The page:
Verdi Requiem  - von Karajan;  Price, Bergonzi, Cossotto)   (Relief 8004)
Item# C1379
$18.90
Availability: Usually ships the same business day

Product Description

Verdi Requiem  - von Karajan;  Price, Bergonzi, Cossotto)   (Relief 8004)
C1379. HERBERT von KARAJAN Cond. La Scala Ensemble, w.Leontyne Price, Fiorenza Cossotto, Carlo Bergonzi & Nicola Zaccaria: Manzoni Requiem (Verdi). (Austria) Relief CR 8004, Live Performance, 25 Oct.,1964, Moscow. [A sublime performance; Bergonzi's phrasing must be heard to be believed . . . in glorious sound!] - 7619934800421

CRITIC REVIEWS:

"In the autumn of 1964 the opera company of the Teatro alla Scala di Milano gave guest performances for the first time in Moscow. Having only a short look at the cast list of the engaged artists illustrates the extraordinary requirements according to which the singers were picked for those prestigious guest performances: Fiorenza Cossotto, Birgit Nilsson, Leontyne Price, Renata Scotto, Giulietta Simionato, Gabriella Tucci, Carlo Bergonzi, Piero Cappuccilli, Nicolai Ghiaurov, Rolando Panerai, Bruno Prevedi and Nicola Zaccaria. Under Herbert von Karajan the performance of 'Messa da Requiem' on 25 September, 1964 with choir, soloists and the orchestra of La Scala became the most lasting success of this first trip to Russia. The exemplary quality of the choir, the four soloists and the orchestra were proven true."

- Relief

"Leontyne Price's voice was a spinto soprano of great beauty. She had a wonderful feeling for the sweep of the long phrases of Verdi....Her lower register had a quality often described as ‘dusky’ which many listeners found quite sensual. Leontyne Price will always be remembered as one of the greatest Verdi sopranos of the twentieth century.”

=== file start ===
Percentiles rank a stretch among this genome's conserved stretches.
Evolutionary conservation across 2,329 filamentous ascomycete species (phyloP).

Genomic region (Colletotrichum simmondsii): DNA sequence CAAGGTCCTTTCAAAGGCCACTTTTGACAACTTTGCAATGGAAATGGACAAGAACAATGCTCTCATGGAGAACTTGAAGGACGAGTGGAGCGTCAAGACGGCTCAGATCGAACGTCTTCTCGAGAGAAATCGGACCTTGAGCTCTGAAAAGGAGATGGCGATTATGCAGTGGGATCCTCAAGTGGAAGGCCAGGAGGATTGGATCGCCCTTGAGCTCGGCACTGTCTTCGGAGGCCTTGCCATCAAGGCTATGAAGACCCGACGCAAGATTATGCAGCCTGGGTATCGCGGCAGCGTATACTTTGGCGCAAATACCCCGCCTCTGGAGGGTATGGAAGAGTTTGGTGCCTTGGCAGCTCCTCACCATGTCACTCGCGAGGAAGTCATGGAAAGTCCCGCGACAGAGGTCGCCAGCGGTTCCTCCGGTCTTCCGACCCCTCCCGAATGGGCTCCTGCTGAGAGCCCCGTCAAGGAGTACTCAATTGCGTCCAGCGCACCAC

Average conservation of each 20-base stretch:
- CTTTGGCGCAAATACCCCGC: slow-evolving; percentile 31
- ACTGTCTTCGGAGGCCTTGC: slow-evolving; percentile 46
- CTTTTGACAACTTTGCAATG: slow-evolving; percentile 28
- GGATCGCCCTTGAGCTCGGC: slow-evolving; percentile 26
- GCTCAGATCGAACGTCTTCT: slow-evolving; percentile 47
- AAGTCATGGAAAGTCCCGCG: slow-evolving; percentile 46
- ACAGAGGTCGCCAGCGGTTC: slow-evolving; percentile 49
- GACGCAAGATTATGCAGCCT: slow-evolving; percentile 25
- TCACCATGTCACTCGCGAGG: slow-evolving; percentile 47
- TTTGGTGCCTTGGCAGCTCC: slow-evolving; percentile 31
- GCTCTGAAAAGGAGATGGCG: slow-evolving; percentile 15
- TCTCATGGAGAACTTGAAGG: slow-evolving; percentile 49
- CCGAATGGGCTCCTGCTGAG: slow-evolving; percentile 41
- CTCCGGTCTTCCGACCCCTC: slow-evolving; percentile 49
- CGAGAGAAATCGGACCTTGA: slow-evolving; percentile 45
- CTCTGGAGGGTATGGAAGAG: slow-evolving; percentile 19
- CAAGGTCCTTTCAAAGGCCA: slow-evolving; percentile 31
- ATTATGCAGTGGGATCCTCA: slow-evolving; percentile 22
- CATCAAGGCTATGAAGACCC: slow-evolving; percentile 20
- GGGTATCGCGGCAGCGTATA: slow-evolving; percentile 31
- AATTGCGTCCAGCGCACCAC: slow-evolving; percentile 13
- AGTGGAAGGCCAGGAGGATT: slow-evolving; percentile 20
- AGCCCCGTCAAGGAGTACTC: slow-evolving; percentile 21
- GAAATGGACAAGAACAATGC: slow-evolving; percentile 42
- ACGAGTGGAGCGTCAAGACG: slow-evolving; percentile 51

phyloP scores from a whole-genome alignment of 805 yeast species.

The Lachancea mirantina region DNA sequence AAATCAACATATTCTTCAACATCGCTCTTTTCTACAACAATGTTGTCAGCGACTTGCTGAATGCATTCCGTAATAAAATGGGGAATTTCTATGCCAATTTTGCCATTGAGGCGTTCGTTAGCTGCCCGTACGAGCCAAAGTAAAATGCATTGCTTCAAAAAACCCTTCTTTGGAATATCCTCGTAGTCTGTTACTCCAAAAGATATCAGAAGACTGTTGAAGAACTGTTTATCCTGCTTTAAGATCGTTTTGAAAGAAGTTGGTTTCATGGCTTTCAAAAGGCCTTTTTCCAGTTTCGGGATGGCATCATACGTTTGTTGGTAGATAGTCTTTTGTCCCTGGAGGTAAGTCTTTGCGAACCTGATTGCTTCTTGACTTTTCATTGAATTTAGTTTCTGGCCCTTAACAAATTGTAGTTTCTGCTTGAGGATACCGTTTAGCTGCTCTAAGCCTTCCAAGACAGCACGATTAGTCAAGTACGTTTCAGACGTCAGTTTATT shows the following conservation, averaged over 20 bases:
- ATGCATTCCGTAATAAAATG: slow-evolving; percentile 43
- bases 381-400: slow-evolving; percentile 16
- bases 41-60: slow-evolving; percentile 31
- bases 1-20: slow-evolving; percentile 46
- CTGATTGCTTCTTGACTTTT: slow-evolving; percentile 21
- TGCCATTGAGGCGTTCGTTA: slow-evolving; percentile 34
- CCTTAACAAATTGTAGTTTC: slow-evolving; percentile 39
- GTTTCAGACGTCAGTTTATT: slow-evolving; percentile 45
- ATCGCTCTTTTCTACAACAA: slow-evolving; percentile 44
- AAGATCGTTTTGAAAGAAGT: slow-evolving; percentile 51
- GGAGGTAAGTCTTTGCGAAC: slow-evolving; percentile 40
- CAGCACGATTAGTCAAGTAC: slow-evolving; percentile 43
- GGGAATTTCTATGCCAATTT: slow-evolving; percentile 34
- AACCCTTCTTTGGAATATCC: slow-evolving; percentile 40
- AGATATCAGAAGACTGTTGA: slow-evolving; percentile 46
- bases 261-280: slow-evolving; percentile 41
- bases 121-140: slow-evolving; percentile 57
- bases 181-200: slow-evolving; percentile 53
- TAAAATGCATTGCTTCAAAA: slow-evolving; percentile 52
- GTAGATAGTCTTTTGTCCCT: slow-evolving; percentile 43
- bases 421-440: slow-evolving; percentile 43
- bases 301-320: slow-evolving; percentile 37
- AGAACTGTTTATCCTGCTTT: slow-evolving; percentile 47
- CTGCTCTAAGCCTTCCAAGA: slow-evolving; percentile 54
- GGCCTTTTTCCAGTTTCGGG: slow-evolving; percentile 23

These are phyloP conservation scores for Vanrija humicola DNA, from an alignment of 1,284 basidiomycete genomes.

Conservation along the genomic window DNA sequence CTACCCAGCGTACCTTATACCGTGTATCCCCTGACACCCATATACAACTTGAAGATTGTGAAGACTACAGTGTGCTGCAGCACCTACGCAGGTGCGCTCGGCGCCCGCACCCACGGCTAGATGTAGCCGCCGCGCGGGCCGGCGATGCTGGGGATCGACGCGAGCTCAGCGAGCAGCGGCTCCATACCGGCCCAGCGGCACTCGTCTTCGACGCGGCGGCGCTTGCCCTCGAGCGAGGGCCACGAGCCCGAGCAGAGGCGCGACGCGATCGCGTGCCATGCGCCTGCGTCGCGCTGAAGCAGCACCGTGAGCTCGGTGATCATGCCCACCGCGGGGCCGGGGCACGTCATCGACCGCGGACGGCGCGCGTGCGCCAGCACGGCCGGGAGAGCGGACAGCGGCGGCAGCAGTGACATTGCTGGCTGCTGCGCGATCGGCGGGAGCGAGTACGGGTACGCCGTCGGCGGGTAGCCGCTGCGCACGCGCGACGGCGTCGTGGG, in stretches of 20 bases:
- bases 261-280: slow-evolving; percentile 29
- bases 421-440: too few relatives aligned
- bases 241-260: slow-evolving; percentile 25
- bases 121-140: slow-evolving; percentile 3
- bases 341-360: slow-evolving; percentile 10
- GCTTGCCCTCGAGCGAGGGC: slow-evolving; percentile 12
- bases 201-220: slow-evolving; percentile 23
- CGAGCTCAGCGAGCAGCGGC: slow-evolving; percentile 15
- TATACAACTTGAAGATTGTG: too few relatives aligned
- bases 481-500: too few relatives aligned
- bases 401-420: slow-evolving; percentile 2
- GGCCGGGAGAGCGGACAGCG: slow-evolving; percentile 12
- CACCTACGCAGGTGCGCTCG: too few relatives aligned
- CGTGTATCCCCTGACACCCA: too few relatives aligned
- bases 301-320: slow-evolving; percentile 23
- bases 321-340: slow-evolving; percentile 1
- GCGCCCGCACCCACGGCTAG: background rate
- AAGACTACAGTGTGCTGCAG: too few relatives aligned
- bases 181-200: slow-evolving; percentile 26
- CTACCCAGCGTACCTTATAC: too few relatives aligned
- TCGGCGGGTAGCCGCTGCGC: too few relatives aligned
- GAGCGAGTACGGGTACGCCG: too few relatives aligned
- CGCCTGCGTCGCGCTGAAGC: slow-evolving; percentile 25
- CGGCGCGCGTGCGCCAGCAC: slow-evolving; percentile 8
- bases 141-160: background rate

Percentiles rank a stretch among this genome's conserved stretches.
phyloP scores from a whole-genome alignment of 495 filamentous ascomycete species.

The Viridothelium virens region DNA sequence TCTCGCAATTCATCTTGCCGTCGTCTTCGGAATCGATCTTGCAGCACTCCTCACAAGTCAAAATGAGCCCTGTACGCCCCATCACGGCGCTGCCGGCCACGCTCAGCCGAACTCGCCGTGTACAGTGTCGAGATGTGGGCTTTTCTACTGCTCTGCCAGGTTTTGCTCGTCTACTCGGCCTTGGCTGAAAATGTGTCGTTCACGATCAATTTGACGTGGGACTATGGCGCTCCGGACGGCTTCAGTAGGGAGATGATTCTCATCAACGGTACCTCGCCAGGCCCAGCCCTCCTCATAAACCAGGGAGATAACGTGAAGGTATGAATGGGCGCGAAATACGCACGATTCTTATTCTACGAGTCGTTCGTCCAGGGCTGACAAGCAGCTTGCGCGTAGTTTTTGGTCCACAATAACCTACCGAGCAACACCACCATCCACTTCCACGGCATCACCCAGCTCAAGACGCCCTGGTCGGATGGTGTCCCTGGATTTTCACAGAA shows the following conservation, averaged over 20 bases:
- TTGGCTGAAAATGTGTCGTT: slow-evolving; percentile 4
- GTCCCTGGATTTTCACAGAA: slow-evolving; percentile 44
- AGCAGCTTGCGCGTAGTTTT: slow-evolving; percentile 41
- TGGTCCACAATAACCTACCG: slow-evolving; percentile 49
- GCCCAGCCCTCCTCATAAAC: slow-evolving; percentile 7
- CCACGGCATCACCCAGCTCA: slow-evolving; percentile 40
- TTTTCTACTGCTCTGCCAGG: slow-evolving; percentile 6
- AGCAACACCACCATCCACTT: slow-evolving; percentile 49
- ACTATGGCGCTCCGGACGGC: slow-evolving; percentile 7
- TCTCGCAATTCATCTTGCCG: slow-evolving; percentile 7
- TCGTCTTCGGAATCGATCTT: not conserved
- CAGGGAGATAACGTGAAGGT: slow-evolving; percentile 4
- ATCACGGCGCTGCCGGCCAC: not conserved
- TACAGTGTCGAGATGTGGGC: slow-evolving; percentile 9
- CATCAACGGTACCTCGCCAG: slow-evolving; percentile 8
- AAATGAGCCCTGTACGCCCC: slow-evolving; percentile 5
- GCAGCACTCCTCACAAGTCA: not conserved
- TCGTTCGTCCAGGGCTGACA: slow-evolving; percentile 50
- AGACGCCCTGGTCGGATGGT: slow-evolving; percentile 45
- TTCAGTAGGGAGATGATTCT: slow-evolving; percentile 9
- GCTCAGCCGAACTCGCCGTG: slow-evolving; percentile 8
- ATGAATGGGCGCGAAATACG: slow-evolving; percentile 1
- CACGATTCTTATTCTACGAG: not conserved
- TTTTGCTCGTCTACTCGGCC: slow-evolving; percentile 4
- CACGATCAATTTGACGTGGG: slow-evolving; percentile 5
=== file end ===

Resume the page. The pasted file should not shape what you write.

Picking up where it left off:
- Richard LeSueur, allmusic.com

“While best known for the fiery, scenery-chewing Verdi roles such as Azucena, Amneris, Lady Macbeth, and Eboli, Fiorenza Cossotto was also a prominent performer of bel canto parts such as Rosina in Rossini's BARBIERE, Leonora in LA FAVORITA, and Adalgisa in NORMA. Such large and powerful mezzo voices, particularly with a secure top, are rare compared to the lyric mezzo, and from the late 1960s through the early 1980s, she was the Verdi mezzo, the successor to Simionato and the predecessor to Zajick.”

- Anne Feeney, allmusic.com

“Considered the foremost Verdi tenor of his age, Mr. Bergonzi sang more than 300 times with the Metropolitan Opera of New York from the 1950s to the ’80s, appearing opposite a roster of celebrated divas that included Maria Callas, Zinka Milanov, Renata Tebaldi, Risë Stevens, Victoria de los Angeles and Leontyne Price.

A lyric tenor of some vocal heft, Mr. Bergonzi lacked the sonic weight and brilliance of tenors in the Wagnerian mold. But what he did possess was an instrument of velvety beauty and nearly unrivaled subtlety.